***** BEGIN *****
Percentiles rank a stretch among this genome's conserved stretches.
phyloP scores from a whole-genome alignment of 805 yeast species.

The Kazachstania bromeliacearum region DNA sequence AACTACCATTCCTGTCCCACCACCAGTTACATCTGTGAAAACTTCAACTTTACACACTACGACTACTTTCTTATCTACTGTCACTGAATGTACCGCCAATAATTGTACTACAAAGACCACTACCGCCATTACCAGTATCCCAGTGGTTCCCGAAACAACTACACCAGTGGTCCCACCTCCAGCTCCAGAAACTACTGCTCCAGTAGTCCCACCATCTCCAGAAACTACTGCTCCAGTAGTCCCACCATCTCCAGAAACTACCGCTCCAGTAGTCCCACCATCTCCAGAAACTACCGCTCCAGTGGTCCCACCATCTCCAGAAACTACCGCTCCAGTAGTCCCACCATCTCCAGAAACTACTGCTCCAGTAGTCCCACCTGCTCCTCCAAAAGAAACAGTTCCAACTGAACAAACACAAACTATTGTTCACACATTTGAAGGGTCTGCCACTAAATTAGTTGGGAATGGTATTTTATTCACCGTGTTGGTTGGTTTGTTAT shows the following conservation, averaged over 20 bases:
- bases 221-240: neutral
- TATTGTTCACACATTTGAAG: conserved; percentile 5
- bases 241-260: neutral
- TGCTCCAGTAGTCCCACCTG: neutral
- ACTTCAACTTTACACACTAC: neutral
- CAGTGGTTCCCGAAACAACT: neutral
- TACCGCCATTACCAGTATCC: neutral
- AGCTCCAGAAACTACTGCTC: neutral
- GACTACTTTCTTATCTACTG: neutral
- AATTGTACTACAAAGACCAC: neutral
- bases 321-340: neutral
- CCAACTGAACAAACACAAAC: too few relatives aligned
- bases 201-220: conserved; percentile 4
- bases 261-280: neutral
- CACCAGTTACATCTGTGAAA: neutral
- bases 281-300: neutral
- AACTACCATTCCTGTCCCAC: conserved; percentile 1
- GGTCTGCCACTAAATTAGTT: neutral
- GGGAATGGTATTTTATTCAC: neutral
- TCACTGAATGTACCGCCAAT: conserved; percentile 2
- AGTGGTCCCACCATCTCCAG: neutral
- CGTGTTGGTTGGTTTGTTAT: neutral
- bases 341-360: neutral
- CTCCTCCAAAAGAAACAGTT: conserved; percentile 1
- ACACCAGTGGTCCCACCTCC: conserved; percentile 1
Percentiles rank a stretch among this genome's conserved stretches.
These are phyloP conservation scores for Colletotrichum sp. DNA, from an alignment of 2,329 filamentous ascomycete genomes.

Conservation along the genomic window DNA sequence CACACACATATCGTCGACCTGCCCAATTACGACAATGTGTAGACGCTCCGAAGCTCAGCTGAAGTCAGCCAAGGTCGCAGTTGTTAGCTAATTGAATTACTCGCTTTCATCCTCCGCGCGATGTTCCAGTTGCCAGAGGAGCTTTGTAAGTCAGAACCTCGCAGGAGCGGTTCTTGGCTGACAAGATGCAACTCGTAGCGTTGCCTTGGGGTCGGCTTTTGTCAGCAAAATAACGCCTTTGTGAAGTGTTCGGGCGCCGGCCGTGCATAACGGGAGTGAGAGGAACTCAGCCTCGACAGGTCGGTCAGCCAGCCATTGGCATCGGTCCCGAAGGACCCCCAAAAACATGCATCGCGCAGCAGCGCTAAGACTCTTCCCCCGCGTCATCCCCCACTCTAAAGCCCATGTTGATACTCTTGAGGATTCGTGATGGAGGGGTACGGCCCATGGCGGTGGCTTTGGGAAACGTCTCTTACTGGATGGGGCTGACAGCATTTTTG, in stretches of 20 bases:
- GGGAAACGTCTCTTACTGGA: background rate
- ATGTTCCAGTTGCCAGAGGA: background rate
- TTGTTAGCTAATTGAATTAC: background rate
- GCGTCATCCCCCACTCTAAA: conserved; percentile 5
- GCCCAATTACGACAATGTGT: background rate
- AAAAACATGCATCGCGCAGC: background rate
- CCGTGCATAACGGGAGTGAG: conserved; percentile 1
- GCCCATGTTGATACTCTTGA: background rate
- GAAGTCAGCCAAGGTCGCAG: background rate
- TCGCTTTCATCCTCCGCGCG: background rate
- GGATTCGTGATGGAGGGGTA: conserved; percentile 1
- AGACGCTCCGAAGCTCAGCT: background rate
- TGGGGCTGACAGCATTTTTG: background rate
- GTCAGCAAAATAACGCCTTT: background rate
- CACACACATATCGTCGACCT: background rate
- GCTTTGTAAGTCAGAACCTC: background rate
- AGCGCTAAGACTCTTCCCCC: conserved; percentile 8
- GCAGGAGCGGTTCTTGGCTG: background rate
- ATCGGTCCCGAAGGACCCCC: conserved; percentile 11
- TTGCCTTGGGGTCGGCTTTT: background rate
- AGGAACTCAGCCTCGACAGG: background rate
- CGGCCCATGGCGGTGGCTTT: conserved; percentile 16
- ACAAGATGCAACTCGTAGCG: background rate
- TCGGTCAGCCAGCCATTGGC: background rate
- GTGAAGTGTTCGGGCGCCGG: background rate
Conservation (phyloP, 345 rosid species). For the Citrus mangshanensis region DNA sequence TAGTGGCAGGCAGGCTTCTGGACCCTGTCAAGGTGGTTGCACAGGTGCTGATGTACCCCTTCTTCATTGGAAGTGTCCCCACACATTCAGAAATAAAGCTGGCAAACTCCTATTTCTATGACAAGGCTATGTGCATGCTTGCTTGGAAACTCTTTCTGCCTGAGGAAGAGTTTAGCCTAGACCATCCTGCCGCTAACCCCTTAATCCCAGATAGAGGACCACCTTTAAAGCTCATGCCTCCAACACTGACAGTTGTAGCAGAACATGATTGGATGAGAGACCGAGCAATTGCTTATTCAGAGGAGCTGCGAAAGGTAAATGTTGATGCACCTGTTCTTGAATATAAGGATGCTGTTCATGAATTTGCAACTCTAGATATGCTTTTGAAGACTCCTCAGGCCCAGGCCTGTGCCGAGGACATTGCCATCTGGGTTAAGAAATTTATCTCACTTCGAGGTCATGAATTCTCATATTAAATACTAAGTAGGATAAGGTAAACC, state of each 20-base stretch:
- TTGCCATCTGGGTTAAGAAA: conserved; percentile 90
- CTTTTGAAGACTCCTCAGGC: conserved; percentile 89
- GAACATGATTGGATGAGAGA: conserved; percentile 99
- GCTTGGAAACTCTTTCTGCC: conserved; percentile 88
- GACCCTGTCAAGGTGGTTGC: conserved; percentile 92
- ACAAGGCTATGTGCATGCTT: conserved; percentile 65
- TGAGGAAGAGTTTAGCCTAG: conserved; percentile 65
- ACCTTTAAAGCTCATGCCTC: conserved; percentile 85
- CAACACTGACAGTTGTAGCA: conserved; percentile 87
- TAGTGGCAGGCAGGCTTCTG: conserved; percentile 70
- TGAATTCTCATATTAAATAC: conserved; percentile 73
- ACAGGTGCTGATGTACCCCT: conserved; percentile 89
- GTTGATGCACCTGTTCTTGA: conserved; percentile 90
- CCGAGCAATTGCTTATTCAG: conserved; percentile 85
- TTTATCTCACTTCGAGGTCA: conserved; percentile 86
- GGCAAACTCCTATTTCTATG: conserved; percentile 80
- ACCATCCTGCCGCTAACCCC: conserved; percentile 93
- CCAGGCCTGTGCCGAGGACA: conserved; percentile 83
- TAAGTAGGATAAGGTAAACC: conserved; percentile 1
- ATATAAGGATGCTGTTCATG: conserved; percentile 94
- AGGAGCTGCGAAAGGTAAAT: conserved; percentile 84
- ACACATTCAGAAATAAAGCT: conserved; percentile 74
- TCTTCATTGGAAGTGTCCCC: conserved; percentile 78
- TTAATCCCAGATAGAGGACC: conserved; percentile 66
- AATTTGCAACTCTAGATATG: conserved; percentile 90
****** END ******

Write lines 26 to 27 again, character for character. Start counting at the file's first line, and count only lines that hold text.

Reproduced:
- bases 341-360: neutral
- CTCCTCCAAAAGAAACAGTT: conserved; percentile 1